Ezekiel tells a story to wake them up to the truth (see Ezekiel 16): God found them "cast out on the open field" in their infancy. He freed them from slavery and promised to make them his people and be their God. He blessed them lavishly but like an "adulterous wife" or "brazen harlot" (vss. 30-32), they gave their love to other gods and other nations. Now God will give them up to those "lovers" they sought instead of him.

Like Israel, Judah ignores God's plea. In 587 BC, God allows Babylon to destroy Jerusalem and take the people into exile for 70 years.

Everything is lost—and yet…

Jerusalem is destroyed, the people are in exile, and it looks as though all the promises of God have come to nothing. But here shines the mercy of God. In spite of their unfaithfulness, God says through Jeremiah:

"I know the plans I have for you … plans for good and not for evil, to give you a future and a hope." (Jeremiah 29:11 TLB)

Those plans "for good" include exile. When Jerusalem was destroyed, the exiles were preserved in Babylon. Over time they rediscover their heart for God and lose their hankering for the false gods of their neighbors (see Psalm 137).

Through separation and exile, God's plan still holds: to make them fruitful, to make them a blessing to the earth, and to give them an everlasting king so all people can live under God's just dominion. They will return to the Promised Land. And in the fullness of time, God will accomplish God's plan in a new way that solves the problem that lingers in their hearts.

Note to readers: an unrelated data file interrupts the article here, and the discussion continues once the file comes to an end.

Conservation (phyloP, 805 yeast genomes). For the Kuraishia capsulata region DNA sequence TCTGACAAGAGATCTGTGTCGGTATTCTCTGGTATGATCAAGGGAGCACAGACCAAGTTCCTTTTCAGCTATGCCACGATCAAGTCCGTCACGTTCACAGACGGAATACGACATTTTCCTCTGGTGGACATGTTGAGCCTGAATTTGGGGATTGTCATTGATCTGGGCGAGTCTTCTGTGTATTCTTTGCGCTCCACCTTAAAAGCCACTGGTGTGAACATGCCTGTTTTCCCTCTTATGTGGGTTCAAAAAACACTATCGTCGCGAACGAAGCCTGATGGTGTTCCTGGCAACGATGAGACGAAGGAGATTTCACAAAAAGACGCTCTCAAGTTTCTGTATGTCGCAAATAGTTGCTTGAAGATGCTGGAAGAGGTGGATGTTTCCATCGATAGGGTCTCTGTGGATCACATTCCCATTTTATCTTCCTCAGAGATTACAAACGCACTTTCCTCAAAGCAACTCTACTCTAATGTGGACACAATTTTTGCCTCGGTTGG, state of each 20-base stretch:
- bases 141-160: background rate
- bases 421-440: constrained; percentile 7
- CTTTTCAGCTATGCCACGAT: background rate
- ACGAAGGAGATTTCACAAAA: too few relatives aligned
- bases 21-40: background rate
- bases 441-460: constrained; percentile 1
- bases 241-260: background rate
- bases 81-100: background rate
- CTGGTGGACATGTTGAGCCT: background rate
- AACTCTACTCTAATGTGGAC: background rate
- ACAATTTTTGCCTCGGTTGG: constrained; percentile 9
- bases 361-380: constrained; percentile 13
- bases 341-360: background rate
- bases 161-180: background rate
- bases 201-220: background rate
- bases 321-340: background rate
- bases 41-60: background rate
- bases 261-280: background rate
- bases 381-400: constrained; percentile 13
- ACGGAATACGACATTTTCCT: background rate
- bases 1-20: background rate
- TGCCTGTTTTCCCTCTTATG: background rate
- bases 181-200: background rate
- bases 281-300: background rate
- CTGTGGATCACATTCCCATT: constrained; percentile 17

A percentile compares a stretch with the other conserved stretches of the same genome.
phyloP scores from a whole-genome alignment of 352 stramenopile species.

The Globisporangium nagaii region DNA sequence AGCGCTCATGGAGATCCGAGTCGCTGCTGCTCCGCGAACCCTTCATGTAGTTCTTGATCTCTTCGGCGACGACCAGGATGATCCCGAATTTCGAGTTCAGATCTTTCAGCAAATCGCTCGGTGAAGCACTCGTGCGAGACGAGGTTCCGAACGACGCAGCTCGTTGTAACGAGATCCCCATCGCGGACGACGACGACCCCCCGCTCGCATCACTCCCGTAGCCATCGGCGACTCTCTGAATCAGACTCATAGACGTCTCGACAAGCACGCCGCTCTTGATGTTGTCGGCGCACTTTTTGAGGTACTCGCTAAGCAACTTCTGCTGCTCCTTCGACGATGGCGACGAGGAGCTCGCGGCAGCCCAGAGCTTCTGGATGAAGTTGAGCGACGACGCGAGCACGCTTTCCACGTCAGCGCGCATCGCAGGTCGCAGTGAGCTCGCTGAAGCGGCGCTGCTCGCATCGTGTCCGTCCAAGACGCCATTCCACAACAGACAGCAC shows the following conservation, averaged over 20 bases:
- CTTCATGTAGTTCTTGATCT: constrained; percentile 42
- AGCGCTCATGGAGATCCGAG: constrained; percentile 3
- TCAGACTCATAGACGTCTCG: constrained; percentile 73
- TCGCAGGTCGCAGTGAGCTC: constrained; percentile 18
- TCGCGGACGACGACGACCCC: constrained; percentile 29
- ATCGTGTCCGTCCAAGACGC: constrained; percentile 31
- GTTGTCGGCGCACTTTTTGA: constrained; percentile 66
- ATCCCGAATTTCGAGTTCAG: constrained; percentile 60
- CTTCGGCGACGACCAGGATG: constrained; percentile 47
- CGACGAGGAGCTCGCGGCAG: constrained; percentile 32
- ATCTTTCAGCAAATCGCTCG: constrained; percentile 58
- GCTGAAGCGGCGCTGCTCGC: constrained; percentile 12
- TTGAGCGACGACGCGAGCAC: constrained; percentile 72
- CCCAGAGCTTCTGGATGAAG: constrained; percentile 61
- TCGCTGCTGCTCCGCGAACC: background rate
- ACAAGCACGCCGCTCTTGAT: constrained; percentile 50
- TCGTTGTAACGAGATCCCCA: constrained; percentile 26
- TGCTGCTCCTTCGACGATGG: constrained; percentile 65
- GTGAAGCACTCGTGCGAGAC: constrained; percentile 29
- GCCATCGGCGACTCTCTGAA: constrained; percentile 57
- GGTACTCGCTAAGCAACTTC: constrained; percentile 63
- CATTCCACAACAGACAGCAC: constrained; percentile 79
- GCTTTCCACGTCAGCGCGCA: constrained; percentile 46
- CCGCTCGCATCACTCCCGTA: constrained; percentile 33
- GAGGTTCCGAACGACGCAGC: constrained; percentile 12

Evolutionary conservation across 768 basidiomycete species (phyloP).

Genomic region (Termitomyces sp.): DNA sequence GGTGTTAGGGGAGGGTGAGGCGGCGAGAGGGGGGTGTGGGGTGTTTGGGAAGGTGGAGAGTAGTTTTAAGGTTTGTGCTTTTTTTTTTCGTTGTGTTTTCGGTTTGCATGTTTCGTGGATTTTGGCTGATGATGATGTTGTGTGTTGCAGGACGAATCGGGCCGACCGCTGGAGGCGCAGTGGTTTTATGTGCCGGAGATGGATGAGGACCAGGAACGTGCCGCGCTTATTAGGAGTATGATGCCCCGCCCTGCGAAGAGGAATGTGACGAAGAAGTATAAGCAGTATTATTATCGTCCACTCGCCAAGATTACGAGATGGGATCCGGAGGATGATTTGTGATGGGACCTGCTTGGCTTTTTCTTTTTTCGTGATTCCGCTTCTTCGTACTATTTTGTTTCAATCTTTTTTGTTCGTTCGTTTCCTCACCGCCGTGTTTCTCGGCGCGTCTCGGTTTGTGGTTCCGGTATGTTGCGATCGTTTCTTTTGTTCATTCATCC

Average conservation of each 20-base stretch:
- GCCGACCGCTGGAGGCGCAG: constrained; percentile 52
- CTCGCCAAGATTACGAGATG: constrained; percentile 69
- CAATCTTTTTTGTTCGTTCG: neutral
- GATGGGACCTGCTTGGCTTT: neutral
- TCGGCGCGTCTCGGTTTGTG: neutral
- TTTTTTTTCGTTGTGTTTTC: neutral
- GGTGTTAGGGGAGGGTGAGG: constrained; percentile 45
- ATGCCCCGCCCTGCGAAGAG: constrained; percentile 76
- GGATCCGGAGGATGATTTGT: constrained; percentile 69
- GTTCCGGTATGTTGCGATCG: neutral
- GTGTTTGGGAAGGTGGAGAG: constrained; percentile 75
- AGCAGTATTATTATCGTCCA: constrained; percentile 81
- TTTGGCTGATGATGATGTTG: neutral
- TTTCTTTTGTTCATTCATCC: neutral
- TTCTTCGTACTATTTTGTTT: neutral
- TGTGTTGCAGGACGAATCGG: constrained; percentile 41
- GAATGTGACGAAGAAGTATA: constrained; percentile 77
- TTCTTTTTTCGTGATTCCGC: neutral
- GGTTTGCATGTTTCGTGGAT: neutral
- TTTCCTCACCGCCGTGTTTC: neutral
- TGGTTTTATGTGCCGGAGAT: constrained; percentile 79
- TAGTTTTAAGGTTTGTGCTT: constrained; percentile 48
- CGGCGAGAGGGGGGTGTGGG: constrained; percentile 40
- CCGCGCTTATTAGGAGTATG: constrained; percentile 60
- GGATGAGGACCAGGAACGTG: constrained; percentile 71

Find yourself in the story

Where is your heart? Even if you have turned away, God is faithful. It's never too late to turn back. God loves you and has a plan for good that encompasses even the hard times.

"When you seek me with all your heart, I will be found by you, says the LORD, and I will restore your fortunes and…bring you back" (Jeremiah 29:13-14, RSV-CE)

Want to learn more about this part of Israel's history?

Find resources on Israel's split and captivity »

Read more posts about: Special Series: CROSS

Sarah Christmyer
Sarah Christmyer

Sarah Christmyer is a Catholic author, Bible teacher, and speaker with a special love for lectio divina and journaling as ways to draw close to Christ in Scripture. Since 2001, she has partnered with Jeff Cavins to develop The Great Adventure Catholic Bible study program, published by Ascension Press. Sarah is the author or co-author of numerous Bible studies. She also is author of Create in Me a Clean Heart: Ten Minutes a Day in the Penitential Psalms and contributing author to Walk in Her Sandals: Experiencing Christ's Passion through the Eyes of Women. Sarah has a BA in English literature from Gordon College in Wenham, MA, and is an adjunct faculty member at St. Charles Borromeo Seminary and a member of the Board of Directors at Malvern Retreat House, both in the Philadelphia area. You can read more of her writing at comeintotheword.com